A LETTER FROM JOHN KINNAMON TO REUBEN F. ROSS
Submitted by John Grace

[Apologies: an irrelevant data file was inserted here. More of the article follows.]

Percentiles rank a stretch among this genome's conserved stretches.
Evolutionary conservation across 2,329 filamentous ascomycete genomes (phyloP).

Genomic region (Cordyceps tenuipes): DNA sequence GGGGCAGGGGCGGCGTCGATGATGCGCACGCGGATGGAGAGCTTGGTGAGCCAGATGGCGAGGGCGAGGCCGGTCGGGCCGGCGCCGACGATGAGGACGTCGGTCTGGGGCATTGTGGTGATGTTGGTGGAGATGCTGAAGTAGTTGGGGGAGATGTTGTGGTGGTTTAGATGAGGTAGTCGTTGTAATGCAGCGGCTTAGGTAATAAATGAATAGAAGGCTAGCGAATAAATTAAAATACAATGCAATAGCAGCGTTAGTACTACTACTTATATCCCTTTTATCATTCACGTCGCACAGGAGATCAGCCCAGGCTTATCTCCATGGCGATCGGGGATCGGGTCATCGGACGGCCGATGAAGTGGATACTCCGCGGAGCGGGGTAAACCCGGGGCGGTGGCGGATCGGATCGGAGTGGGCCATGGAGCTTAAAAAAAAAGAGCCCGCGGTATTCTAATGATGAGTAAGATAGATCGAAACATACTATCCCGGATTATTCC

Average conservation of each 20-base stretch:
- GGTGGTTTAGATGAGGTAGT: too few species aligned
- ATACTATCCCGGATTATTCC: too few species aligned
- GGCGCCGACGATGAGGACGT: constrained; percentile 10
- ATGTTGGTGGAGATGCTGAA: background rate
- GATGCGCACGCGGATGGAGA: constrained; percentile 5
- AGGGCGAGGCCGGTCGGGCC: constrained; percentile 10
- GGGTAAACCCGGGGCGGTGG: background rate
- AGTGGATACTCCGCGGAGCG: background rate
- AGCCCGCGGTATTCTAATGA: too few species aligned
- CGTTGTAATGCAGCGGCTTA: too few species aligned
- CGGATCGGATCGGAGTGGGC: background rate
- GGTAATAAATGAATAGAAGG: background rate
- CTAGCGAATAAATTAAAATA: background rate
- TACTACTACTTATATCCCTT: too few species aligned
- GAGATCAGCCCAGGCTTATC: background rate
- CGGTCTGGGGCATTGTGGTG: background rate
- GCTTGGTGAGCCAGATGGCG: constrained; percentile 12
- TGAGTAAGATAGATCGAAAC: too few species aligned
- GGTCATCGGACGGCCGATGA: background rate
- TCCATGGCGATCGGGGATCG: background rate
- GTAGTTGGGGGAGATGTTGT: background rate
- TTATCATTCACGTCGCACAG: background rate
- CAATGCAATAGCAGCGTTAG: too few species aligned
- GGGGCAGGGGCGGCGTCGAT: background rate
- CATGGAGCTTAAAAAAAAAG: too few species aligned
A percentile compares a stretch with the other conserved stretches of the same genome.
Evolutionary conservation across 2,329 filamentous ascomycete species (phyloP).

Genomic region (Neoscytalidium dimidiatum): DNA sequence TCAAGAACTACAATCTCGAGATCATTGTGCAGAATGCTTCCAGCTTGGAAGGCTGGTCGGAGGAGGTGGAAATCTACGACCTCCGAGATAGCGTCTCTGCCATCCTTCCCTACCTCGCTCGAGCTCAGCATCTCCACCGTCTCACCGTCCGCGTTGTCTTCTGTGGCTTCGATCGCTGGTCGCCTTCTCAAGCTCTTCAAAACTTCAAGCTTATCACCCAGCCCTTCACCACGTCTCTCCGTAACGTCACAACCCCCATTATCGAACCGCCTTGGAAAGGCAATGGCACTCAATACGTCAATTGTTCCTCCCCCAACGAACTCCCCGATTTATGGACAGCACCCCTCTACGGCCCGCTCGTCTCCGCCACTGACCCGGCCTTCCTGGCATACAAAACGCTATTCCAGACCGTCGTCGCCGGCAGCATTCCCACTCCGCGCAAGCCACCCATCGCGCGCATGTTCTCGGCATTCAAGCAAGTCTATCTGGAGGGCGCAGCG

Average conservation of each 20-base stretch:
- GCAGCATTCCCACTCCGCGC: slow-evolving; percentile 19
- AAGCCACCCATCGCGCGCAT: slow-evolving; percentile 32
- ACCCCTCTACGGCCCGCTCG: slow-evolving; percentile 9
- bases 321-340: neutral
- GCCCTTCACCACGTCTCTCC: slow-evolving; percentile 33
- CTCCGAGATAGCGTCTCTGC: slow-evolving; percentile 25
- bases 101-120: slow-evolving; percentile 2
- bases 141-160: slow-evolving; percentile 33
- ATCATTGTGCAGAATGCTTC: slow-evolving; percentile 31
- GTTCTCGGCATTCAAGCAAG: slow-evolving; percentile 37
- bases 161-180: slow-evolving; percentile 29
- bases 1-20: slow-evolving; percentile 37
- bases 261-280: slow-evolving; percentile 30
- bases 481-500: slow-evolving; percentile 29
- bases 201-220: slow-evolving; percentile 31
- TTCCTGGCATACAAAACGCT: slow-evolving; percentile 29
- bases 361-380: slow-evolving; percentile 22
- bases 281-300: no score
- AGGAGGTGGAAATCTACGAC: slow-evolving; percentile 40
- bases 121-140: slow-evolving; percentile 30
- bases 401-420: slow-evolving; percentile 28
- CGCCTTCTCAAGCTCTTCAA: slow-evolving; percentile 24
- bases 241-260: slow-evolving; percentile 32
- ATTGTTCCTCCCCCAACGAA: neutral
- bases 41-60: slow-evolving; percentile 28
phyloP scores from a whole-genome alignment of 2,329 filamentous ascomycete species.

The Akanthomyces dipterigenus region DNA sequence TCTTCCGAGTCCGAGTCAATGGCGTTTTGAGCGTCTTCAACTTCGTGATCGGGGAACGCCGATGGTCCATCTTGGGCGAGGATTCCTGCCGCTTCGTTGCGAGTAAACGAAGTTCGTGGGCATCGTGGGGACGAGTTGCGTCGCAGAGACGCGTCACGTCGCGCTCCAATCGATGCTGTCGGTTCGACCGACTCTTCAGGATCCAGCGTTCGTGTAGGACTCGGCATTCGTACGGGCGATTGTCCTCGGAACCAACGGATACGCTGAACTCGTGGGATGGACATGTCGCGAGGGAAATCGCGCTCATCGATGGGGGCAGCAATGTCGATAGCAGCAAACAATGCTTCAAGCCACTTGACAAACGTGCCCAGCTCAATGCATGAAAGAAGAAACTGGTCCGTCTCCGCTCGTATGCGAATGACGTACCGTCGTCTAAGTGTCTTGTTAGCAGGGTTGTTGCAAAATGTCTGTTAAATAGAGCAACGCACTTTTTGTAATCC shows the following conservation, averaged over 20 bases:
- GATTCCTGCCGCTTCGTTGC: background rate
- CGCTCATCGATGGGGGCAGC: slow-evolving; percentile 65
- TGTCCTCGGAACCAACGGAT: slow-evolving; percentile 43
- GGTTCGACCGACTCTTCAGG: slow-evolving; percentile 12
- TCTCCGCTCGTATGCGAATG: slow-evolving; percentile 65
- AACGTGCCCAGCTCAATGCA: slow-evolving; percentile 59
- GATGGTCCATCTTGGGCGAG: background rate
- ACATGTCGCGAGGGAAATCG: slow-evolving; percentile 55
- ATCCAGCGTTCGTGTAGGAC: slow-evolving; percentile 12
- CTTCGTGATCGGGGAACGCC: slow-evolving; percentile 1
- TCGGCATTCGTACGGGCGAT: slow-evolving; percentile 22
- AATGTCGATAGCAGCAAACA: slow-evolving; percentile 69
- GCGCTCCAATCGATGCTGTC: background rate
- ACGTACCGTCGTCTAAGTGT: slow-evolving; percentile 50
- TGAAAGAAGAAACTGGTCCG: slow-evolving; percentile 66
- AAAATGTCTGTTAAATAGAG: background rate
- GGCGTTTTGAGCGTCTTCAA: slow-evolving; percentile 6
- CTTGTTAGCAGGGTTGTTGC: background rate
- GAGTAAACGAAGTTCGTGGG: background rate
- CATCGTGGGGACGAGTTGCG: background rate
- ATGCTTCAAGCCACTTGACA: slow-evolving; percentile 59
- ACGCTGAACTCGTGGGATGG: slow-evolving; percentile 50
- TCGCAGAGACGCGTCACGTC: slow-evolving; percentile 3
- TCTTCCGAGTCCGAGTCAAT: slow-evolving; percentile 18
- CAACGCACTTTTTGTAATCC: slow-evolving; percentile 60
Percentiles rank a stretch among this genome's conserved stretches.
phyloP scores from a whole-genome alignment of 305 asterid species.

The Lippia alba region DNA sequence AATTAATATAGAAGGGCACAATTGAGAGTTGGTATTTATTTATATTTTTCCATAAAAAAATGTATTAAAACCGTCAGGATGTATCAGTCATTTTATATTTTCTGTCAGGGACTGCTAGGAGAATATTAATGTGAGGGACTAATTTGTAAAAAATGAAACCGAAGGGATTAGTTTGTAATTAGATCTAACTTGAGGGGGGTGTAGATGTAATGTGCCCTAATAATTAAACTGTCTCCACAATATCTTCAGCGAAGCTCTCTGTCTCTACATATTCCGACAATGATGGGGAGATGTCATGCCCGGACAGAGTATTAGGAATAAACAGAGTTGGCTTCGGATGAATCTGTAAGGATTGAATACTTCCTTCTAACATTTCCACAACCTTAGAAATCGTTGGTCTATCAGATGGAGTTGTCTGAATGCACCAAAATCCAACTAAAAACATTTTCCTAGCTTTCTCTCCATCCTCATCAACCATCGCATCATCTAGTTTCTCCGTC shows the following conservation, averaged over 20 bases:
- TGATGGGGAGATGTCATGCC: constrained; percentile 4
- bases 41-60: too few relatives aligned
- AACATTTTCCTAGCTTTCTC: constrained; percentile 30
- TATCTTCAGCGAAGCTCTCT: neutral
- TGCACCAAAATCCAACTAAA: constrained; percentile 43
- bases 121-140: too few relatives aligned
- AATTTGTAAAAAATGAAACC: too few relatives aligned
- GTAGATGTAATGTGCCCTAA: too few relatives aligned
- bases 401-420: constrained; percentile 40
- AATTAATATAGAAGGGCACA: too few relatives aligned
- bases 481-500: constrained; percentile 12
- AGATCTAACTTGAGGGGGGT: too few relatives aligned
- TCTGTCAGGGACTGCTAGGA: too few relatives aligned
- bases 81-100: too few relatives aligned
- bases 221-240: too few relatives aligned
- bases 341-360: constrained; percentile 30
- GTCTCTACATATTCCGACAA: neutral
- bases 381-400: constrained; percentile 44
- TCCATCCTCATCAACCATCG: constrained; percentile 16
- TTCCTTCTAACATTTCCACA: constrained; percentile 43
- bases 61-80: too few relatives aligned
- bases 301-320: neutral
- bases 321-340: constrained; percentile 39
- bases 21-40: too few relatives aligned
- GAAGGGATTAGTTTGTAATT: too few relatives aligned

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PREFACE This letter was written by John Kinnamon of Harlem, Mo. to Reuben F. Ross of Carter County, Kentucky. John was the the brother of Reuben's mother, Nancy Jane (Kinnamon) Ross. Descendants of John Kinnamon still reside in the Kansas City area. Kinnamon family chart John Kinnamon was born in Kentucky, possibly Louisville, on June 25, 1925. He died March 8, 1918. John Nelson Ross married Nancy Kinnamon in 1839 in Bath County, Ky., so the Kinnamons must have been in the area around that time. Somewhat mysteriously, Nancy's parents did not file a formal consent contract for her marriage to John Nelson Ross. All evidence seems to indicate that after her marriage in 1839, Nancy never saw her parents or her brother and sister again. Reuben Fletcher Ross, the son of John and Nancy Ross, was born March 1, 1843 in Carter County, Ky. He died December 30, 1935 and is buried with his wife and children at Ross Chapel Cemetery, near Olive Hill, Ky. Ross family chart The fact that John Kinnamon wrote this letter to Reuben implies that they met at some time in their lives, although there is no record of the Kinnamons in Carter County. John appears on the 1860 census living near Kansas City, Mo. There are photos of both Nancy and John Kinnamon in the Carter County Photo Gallery. Both Nancy and John Kinnamon's descendants were told that John and Nancy were Native American. This letter is now in the possession of Glenn and Opal Sparks of Olive Hill, Ky. It is in an old photo album that was passed down from Reuben to his son, Harlan Ross, and subsequently to Glenn and Opal after Harlan passed away in 1958. The letter was sent from Harlem, Mo. Harlem no longer exists, but was located near Kansas City, Mo. In the letter, "Geo" refers to Reuben's brother, George Ross. "your grandfather and Sarah" refers to John and Nancy's father, George W. Kinnamon. George was living with John Kinnamon on the 1860 census. George died in 1866 in Platte County, Mo. I believe that Sarah was John Kinnamon's first wife. This context would imply that Reuben Ross had not seen John Kinnamon during the 32 years since Sarah had passed away and John Kinnamon had re-married. On the other hand, it seems somewhat strange that John would refer to his first wife as "aunt Sarah", but he may have referred to her that way because that's how Reuben knew her. Harlem, Mo. Feb. 2, 1899 Dear Nephew, I received your kind letter. We are all getting along very well. I never expect to be well. My head is roaring and my eye sight is poor. I will be 74 years old the 25th of this coming June. Rubin tell me where Geo. and the children is. How long since your father and mother died. Your picture never came here. We would of been glad to have it but it never came here. Your grandfather and Sarah has been dead 32 years. The boys names are John, Geo., Chas and Emmet. The youngest is 21 years old. My wife name is Missouri Anna She is fifty-one years old. The three girls names are Elmira, Queen and Rose. The two youngest girls are dead, been dead over a year. Your Aunt Sarah's children are all dead but one and that is Fanny. There were four. If I live till spring I will have all the children pictures taken and send to you. Rubin I have the best set of children in the world. The boys are industrious and the girls are smart. Rubin how many of sister Nancy's children are alive. How many there was. How many are dead. Send me the name of all sister Nancy's children. Good by. I send my best wishes. From you Unck Uncle John Kinnamon, ans soon On a personal note, I am a descendant of John Nelson and Nancy (Kinnamon) Ross. Several years ago I was able to make contact with a descendant of John Kinnamon who lives in the Kansas City area. This descendant had heard of John's "Kentucky family", but knew nothing about John's sister Nancy's family. I was able to personally meet John Kinnamon's great grand daughter in 2000. I believe that that was the first time that the two branches of the Kinnamon family made face to face contact in over 160 years. We thought that was kind of neat ;>)